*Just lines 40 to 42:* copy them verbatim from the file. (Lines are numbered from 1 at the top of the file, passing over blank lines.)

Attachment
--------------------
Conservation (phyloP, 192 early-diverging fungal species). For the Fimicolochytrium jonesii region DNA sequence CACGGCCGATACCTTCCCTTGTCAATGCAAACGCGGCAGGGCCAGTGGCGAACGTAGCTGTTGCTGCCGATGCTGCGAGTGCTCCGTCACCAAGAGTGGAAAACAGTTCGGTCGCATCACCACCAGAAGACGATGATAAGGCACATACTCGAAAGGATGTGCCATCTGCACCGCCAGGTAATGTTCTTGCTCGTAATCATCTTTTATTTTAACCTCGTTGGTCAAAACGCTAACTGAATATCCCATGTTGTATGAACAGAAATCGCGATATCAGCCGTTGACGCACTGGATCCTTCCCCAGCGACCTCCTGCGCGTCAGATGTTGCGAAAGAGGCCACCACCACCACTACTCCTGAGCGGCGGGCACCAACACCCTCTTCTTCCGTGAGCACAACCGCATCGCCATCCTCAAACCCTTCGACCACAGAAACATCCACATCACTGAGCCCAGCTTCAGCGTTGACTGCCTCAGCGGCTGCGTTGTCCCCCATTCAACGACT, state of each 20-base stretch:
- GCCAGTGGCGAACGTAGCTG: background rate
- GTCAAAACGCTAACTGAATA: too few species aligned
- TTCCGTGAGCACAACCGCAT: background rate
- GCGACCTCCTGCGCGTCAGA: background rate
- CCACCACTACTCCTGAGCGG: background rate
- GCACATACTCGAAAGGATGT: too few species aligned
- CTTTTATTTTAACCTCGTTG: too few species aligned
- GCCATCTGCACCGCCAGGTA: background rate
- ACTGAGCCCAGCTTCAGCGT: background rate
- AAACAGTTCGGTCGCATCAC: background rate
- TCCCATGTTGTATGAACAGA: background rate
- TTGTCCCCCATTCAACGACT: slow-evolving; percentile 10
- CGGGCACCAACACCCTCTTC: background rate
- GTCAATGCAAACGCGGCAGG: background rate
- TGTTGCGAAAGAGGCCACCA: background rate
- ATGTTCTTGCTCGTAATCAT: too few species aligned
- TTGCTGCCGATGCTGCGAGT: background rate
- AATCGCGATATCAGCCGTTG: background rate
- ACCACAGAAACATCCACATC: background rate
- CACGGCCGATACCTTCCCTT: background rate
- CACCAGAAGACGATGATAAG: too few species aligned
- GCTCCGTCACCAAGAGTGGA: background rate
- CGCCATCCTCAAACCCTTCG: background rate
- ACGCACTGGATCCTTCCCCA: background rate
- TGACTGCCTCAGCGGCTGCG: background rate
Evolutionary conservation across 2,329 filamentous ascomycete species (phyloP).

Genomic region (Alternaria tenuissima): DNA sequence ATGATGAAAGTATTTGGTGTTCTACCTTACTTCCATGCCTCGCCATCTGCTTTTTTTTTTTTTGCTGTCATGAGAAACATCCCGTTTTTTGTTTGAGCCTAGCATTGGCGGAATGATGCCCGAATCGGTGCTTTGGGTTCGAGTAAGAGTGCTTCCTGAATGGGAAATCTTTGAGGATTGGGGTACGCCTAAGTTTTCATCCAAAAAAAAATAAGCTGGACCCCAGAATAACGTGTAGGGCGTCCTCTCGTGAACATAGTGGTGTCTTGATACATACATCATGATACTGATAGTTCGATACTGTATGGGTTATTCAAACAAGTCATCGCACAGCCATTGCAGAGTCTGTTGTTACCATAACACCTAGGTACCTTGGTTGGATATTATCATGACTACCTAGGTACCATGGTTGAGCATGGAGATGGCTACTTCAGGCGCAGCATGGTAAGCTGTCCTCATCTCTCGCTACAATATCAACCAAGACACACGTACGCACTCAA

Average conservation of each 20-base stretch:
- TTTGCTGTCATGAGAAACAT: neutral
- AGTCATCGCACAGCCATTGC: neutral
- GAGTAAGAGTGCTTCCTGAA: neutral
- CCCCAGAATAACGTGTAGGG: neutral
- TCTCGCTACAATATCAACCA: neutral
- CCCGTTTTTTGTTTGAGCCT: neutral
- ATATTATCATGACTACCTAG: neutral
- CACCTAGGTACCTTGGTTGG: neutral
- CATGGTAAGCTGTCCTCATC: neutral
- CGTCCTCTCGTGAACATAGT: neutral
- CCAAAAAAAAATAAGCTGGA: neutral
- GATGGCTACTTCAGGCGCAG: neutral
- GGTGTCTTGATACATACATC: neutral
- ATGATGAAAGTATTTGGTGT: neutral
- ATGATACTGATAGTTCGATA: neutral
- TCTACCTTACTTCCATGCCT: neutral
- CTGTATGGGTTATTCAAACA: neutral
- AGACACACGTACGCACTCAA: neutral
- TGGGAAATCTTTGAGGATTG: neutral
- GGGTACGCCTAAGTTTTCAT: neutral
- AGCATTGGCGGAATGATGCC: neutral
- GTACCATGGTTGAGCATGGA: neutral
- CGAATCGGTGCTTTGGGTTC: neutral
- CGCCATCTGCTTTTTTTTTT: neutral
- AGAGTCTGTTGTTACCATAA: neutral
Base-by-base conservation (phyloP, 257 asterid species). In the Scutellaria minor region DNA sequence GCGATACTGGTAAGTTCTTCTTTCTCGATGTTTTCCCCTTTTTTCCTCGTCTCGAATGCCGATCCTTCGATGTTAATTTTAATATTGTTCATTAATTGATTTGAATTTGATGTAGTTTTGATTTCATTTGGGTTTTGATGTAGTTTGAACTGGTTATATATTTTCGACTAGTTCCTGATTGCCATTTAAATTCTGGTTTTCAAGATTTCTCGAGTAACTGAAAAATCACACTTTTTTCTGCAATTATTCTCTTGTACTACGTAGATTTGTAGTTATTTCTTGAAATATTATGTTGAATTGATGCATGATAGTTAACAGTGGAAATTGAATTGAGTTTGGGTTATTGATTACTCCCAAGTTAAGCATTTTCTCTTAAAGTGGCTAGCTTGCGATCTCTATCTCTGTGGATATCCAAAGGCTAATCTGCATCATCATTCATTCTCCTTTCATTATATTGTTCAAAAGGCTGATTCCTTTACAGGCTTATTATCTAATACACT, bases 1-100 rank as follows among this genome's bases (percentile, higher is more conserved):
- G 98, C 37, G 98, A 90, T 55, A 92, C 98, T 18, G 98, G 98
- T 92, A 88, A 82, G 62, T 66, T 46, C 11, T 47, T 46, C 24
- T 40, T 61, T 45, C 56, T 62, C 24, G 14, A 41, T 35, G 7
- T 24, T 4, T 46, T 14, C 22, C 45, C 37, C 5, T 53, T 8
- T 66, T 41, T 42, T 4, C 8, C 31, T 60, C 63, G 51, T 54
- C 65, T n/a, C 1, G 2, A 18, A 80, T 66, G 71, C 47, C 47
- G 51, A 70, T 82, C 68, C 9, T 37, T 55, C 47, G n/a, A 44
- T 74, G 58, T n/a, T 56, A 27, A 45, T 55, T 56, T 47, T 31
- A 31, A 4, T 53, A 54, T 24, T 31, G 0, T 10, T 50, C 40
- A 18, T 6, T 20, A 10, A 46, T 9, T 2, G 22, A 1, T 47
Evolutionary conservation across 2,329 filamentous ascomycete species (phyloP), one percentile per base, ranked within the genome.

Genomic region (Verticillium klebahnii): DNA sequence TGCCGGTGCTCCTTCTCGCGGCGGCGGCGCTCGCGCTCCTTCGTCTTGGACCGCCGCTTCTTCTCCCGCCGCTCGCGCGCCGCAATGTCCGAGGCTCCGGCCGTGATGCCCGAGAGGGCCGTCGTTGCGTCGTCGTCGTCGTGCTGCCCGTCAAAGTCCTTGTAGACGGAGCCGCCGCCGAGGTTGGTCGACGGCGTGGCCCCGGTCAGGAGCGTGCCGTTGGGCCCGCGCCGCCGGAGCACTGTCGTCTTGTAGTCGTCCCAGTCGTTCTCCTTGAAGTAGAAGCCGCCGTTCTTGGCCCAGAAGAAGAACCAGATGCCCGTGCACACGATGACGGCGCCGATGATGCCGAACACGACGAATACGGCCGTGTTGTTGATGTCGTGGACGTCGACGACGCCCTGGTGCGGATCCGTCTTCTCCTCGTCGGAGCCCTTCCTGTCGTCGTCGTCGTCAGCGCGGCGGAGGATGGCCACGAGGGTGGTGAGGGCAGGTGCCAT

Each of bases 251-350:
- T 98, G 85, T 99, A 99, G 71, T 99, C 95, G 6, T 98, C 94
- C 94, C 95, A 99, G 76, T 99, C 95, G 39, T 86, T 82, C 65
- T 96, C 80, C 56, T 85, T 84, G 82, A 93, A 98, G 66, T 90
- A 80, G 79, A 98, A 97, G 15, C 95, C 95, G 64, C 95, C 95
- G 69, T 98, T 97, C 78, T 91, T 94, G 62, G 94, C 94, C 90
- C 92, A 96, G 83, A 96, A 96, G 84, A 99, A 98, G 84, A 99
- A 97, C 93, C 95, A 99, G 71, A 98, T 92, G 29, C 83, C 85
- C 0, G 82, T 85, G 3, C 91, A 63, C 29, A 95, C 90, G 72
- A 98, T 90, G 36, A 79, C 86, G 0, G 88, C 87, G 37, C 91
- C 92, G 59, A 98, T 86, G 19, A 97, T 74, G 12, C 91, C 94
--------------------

- CCAAAAAAAAATAAGCTGGA: neutral
- GATGGCTACTTCAGGCGCAG: neutral
- GGTGTCTTGATACATACATC: neutral